"What's great about the Formic Wars is that these are events that affected the entire world. It's an alien invasion. Everyone's life is disrupted. This isn't something you would read about at and say, 'Gosh, that's too bad about those people over there in China being killed by those aliens. What a shame.' When something like this happens, the whole world is in turmoil. Everyone suffers. Everyone is afraid. Everyone responds somehow," added Johnston.

"History is full of instances of normal men and women who rise up together and fight back. United Flight 93 springs to mind. That to me is an amazing example of raw human courage. Here were ordinary men and women doing an extraordinary thing. They weren't just going to sit there and let their world be taken from them," he said. "That's what Formic Wars is. We beat back an alien race that should have defeated us easily. We won when the odds were all against us. Twice. So for me, there are as many stories for the Formic Wars as there are people in the world."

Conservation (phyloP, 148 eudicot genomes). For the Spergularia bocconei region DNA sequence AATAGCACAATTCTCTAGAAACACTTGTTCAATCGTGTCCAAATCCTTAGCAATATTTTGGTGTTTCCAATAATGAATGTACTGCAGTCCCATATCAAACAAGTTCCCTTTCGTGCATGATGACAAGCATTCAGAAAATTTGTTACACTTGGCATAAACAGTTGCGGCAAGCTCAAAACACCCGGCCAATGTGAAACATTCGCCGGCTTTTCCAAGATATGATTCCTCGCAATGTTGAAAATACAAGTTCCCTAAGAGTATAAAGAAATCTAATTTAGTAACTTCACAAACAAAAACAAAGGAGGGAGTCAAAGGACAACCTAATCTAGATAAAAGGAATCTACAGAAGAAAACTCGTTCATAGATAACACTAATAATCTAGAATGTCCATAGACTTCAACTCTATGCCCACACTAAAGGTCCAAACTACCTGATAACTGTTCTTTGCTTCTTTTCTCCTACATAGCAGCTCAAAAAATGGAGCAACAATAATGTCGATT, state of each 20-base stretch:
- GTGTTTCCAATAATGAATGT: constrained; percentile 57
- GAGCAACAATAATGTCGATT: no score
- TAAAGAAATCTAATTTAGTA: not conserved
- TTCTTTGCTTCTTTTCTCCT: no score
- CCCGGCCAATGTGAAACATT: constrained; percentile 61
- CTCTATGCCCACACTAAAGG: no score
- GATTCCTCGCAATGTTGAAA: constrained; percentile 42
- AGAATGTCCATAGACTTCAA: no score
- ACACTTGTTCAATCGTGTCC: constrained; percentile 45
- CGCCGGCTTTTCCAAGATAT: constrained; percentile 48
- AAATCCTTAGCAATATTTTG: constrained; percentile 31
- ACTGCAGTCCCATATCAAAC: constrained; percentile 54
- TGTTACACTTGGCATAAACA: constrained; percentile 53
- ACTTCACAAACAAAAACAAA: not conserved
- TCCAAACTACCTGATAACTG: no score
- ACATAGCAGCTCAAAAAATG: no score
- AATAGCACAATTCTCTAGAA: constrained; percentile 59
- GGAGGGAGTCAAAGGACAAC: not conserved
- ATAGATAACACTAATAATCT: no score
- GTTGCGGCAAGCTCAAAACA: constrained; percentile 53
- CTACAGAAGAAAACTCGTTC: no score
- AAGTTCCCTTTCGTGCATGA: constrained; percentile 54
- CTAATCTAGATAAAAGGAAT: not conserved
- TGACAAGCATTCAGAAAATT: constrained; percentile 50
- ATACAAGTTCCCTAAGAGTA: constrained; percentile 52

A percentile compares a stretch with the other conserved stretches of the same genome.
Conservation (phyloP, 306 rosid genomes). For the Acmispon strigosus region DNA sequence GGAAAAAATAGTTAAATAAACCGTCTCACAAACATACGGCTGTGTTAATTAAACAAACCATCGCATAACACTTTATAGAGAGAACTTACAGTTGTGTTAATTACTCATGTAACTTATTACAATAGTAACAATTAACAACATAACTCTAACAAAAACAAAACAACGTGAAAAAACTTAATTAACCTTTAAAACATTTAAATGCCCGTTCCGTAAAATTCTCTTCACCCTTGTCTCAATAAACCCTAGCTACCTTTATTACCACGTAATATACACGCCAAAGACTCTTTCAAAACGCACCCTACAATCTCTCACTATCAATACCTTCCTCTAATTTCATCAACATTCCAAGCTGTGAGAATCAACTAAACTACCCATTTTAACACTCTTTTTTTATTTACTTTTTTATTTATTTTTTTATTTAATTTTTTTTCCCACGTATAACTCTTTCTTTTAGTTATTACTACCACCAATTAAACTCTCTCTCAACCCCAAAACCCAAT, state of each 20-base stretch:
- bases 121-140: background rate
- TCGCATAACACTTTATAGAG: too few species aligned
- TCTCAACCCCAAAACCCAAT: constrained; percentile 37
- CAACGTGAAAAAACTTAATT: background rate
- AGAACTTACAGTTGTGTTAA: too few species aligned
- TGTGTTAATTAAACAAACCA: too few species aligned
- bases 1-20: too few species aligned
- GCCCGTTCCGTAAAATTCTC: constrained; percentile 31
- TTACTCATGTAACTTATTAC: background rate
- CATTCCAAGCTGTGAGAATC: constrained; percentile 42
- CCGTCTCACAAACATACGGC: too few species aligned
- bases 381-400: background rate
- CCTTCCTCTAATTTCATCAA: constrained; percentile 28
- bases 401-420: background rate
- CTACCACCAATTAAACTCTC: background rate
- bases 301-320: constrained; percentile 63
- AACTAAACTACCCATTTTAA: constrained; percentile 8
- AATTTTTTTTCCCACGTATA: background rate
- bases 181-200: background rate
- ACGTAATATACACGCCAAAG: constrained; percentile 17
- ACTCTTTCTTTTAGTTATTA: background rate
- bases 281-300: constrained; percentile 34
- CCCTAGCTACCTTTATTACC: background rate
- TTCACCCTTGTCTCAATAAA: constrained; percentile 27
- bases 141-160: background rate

Formic Wars: Burning Earth #2 is available tomorrow at local comic-book stores or on the Marvel Comics app at for iOS devices. Here's an exclusive peek at the issue.